Skookum Creek Conservation Corridor

Skookum Creek                                                              Image: Whatcom Land Trust

The waters of Skookum Creek are so clear that at times they appear translucent. The major tributary of the lower South Fork of the Nooksack River has a 22-square-mile watershed made up of wooded areas relatively untouched by humans. For millennia it has flowed with abundance, benefiting native peoples whose culture was shaped by its reliable bounty. More recently, a good portion of the land along its path has been used for commercial timber harvest. Yet Skookum Creek’s story is much more than picturesque.

The Whatcom Land Trust is beginning a new chapter in Skookum Creek’s story with its intention to purchase, steward and manage in perpetuity 1,200 acres and 2.3 miles of creek, plus a second 150-acre wetland property — Duck Pond, which is downstream of Skookum Creek, adjacent to the South Fork and connects with the Trust’s Nesset and Overby Farm easements. The Whatcom Lant Trust has a purchase and sale agreement with current owner Weyerhaeuser and has embarked on a campaign to raise the necessary funds to close later this year. This is an exciting new opportunity that will provide multiple landscape-scale ecosystem benefits and fulfill a 100-plus year vision in the Cascades to Chuckanuts Natural Area.

The origin of “Skookum” is Native American, meaning “strong, powerful,” alluding to the high energy rush of cascading water through the forest and over steep boulder cascades. It also means cold, clean abundant water for farming, salmon, elk and people. It means connectivity for watershed, for species such as salmon, elk, beaver and others, and between existing and intact natural systems including Mustoe Marsh, headwaters for Hutchinson Creek and the upstream Arlecho Old Growth preserve protected by the Nature Conservancy. Skookum also means refuge for future salmon and a buffer against a changing climate.

Riparian Corridor
The Whatcom Land Trust’s long-term goal, in collaboration with its conservation partners, is to restore the Skookum Creek riparian corridor and to assist with recovering native salmon populations. Over the next century and beyond, the forest will revert to old growth, and to a healthy sustainable watershed.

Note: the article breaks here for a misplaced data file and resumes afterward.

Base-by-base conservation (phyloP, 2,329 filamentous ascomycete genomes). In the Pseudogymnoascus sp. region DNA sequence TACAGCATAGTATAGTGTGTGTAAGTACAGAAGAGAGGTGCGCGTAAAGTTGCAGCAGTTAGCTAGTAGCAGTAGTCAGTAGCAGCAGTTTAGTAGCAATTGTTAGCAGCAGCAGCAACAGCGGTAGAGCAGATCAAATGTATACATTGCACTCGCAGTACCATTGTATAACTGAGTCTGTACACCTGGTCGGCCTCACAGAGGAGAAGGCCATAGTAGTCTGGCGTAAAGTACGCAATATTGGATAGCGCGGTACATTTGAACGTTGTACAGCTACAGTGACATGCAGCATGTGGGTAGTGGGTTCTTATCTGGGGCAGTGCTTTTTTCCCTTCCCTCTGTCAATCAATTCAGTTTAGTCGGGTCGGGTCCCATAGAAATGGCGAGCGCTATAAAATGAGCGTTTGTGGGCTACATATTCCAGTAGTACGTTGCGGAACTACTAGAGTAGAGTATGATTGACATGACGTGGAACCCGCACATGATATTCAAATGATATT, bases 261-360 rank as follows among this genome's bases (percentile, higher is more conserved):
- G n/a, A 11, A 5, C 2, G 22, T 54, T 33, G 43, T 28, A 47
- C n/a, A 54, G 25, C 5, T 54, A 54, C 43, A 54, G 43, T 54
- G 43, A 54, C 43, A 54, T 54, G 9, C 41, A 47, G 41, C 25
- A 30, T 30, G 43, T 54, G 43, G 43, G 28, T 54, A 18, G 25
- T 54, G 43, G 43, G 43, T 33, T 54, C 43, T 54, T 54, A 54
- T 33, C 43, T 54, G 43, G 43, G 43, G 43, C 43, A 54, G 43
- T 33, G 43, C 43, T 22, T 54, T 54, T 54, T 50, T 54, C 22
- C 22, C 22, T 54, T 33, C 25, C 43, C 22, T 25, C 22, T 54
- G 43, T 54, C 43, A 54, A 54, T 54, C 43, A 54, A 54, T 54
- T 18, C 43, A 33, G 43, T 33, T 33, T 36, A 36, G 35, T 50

The forests surrounding Skookum Creek have long been valued for their resource potential, and have been owned and managed for commercial timber harvest for decades. For the most part, the riparian buffer is healthy and offers opportunities for improvement that will benefit salmon habitat and watershed health long term.

As part of the new chapter in Skookum Creek’s story, following acquisition by Whatcom Land Trust later this year, the immediate goal is to restore the entire project area to a complex riparian old growth forest that will enhance and sustain complex ecological functions. Long-term protection of tributary streams and watersheds within the naturally functioning tributary stream will increase connectivity of systems for fish, wildlife and people. The Whatcom Land Trust will continue to work with its conservation partners to eventually expand the initial 1,200 acres for additional protections and connected natural systems, and provide for recreation and public access.

Specific Goals for Skookum Creek

Increase Connectivity: The Skookum Creek acquisition lands provide connectivity for the South Fork Nooksack watershed, for species such as salmon, elk, beaver and others, and between existing and generally intact natural systems including Mustoe Marsh and the upstream Arlecho Old Growth Preserve protected by The Nature Conservancy. It connects summer grazing and calving habitat for elk and other animals.

Improve Fish Habitat: The South Fork Nooksack River provides critical spawning and rearing habitat for species of Pacific salmon — early Chinook as well as fall chum and pink — and summer and winter steelhead. Skookum Creek, below the natural anadromous fish barrier at mile 2.3, provides cold-water habitat for salmonid spawning and rearing. Both Mustoe Marsh and the upper reaches of Skookum contain resident cutthroat trout populations.

Improve Water Quality: Skookum Creek, the largest tributary of the South Fork Nooksack, contributes a dependable, year-round, high-volume flow of clear, cool water. The Mustoe Marsh wetland and beaver pond complex feed both Hutchinson Creek, another major South Fork tributary, and Skookum Creek, filtering logging runoff and moderating temperature during the summer months.

Improve Water Cooling: Water temperature is a primary limiting factor affecting salmon in the South Fork Nooksack, where temperatures are approximately 3 to 5 degrees warmer than Skookum Creek and Hutchinson Creek. Since cool waters help protect young salmon from diseases that are more prevalent in warmer water temperatures, a healthy, extended streamside forest will also provide the necessary shade needed to cool the stream.

With these goals in mind, today the Whatcom Land Trust has a timely opportunity to make a difference, and to show what local control and community management of community resources looks like in one of Whatcom’s special places. Once the Whatcom Land Trust has acquired the property, its shared vision to protect the land in perpetuity and inspire measurable outcomes will come to fruition through partnerships, community engagement and community support.

Skookum Creek’s story is one of endurance, persistence and resilience amid challenge and change. With the community’s help, the Whatcom Land Trust begins a new, hopeful chapter in the story that is Skookum Creek.

First published in Whatcom Land Trust’s May ENews.

 

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